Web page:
Spasticity is an involuntary muscle contraction caused by a hyperexcitability of the reflex arc that occurs due to damage to the brain or the spinal cord. Huh?? Yeah, agreed. Ok, I get it, keep it simple. Did you ever wonder why your leg seems to spaz out for no apparent reason? Or why your hand sometimes hits you in the face at the most unplanned time? That is spasticity. And if you suffer from this, it is really something that is critical to understand to get the most out of your post-stroke rehab.
What is spasticity?
Let me try this again without attempting to boost my ego by giving a super complicated “medical definition”. Spasticity is a movement disorder caused by damage to the brain or spinal cord that causes certain muscles to contract without your consent. Ugh. I know, I hear that sentiment almost every day from my patients.
What causes spasticity after a stroke?
So, the verdict has not totally come in on this one. Meaning, researchers still can’t agree on what exactly causes this to happen. But the best guess (most consensus amongst the literature) is that the nerves that go to the muscles are not getting clear “instructions” from the brain. Causing on overactive stretch relfex
What is the stretch reflex?
The stretch reflex is a muscle contraction in response to lengthening. It is kind of a protective mechanism so that muscles do not get overstretched or lengthened beyond their elastic capabilities. This happens quickly, almost automatically. A sensor in the spinal cord senses the muscle is lengthening and immediately, almost instantaneously, triggers a motor nerve to make that muscle contract. Thus, “protecting the muscle”, right? Not necessarily…….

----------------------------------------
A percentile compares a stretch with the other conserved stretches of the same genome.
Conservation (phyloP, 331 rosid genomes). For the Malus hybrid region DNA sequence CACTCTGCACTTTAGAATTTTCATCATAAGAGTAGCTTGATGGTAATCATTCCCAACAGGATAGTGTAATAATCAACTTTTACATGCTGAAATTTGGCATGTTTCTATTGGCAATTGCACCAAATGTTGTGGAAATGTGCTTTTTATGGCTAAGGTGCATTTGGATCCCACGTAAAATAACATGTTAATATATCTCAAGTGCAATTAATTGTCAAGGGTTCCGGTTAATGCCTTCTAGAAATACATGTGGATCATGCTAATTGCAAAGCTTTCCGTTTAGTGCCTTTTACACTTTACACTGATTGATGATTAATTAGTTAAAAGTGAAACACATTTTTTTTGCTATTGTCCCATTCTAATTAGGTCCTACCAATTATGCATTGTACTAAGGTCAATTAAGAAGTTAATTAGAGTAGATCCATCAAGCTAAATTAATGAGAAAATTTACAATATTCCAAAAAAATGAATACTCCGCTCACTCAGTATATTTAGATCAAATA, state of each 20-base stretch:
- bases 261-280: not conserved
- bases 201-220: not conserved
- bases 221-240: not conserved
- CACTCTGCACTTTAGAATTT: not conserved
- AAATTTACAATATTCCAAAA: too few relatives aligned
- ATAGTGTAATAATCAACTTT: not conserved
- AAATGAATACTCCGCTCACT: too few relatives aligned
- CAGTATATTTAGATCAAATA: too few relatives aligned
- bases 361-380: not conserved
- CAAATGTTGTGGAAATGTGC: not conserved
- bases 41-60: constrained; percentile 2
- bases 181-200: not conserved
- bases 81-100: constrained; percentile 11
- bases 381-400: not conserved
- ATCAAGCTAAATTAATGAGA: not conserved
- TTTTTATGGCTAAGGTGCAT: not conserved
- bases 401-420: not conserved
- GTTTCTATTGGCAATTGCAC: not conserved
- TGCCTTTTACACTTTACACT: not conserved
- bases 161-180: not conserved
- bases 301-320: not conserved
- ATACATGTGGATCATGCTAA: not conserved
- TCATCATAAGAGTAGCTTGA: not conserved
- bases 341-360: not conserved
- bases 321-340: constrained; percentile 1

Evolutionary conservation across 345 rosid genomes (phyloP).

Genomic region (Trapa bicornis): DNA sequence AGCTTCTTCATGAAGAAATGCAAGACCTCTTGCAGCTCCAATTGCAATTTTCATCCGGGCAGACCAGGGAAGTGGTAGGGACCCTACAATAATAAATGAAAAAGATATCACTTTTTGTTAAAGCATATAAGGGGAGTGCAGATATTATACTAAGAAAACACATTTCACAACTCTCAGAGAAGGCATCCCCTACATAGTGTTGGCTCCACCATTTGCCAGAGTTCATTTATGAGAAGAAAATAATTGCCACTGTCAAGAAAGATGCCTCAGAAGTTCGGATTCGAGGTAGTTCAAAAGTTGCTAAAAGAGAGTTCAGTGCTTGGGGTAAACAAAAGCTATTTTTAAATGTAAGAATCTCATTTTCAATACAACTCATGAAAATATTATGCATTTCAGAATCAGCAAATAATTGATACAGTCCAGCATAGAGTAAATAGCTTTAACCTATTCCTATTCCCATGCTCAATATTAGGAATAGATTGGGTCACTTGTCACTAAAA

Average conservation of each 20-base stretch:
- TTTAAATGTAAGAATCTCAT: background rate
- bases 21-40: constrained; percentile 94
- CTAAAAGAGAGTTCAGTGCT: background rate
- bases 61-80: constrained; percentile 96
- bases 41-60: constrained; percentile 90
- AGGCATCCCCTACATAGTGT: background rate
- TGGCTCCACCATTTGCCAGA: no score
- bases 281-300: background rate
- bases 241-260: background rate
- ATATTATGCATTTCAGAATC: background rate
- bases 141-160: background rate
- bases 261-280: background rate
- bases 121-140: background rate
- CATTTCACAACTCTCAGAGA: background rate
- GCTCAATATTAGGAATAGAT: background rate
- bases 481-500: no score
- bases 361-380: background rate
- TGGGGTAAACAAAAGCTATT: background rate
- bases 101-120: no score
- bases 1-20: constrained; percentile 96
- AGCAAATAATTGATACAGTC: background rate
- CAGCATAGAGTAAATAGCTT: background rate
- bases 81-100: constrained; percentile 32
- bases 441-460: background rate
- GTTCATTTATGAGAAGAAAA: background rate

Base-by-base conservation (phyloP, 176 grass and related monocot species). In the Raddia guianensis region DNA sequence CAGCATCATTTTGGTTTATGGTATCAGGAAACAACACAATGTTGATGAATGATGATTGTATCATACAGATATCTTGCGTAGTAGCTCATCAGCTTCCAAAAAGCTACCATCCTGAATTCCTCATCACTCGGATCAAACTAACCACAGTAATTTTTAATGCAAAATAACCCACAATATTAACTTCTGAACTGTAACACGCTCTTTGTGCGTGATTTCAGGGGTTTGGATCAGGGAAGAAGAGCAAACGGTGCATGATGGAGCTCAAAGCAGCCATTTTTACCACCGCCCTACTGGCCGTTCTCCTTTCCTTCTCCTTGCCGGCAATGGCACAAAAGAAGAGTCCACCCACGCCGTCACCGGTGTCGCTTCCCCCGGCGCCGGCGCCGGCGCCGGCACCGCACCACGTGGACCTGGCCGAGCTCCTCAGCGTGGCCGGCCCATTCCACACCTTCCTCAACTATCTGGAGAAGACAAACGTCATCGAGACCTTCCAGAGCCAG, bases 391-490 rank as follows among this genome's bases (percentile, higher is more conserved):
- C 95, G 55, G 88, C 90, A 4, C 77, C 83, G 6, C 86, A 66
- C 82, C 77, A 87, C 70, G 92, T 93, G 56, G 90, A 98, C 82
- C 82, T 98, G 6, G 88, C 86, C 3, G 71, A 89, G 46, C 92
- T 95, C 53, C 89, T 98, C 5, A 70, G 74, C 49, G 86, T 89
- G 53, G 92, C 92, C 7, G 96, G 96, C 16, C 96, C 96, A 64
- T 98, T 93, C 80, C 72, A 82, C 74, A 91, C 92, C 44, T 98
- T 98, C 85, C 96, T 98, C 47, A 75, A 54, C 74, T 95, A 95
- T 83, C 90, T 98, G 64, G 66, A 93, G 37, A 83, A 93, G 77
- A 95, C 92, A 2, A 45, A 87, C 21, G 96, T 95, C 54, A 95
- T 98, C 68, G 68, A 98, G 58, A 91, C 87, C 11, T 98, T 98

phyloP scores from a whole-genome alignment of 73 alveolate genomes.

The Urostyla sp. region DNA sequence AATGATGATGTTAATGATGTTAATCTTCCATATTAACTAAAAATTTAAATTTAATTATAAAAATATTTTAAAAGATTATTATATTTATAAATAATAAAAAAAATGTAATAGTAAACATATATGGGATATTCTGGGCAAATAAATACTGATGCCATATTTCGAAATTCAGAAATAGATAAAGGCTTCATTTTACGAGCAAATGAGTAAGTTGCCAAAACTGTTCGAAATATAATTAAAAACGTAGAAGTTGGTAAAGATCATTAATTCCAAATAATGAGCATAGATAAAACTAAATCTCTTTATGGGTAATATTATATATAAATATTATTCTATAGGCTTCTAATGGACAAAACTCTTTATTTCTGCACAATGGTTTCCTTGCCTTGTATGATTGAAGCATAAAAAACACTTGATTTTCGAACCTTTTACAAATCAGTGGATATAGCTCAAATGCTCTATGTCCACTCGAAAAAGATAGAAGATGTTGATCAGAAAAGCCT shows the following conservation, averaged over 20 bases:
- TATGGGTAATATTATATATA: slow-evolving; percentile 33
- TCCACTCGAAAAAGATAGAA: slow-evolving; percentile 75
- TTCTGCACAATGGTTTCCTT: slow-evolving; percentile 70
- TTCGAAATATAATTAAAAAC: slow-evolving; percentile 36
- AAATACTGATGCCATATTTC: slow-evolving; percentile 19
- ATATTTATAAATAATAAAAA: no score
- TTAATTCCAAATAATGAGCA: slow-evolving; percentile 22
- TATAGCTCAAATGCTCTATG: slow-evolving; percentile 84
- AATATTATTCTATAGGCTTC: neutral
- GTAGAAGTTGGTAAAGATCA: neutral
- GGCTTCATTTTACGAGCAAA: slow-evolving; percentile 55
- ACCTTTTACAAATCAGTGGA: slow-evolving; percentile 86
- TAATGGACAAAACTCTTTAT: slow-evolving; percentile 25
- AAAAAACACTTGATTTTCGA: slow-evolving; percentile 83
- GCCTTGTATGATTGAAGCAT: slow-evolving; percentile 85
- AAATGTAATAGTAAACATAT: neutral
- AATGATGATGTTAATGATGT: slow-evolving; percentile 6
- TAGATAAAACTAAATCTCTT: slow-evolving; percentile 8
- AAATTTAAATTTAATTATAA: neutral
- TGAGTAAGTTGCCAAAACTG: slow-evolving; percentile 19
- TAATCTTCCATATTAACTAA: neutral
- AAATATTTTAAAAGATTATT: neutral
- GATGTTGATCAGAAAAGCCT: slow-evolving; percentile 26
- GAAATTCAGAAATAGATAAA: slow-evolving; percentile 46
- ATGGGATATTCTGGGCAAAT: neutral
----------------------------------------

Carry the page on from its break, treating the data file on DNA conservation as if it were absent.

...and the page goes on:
Let’s say you are reaching for a child who is falling. Well, of course, you do not want this stretch reflex to be activated. That is when the brain steps in and stops (inhibits) the stretch reflex from being activated. A way to look at this is the stretch reflex is like a child and the brain is the parent. The child may know how to walk, but the parent must step in if walking (or any activity) is “not appropriate” for the given situation.
What causes an overactive stretch reflex after a stroke?
The most common theory amongst the literature (to date), after a stroke this stretch reflex is not getting that “inhibition” input from the brain. Therefore, anytime certain muscles are lengthening, the stretch reflex senses the lengthening and kicks in.
The most common muscles that we see this, are in the muscles that:
Bend the elbow (bicep): The bicep can be “lengthened quickly” just by gravity. Therefore, you might notice that the bicep “involuntary contracts” when you stand up.
Point the foot (gastroc soleus and posterior tibialis): The muscles that point the foot can become lengthened just by standing. Therefore you might notice that the foot points harder in standing.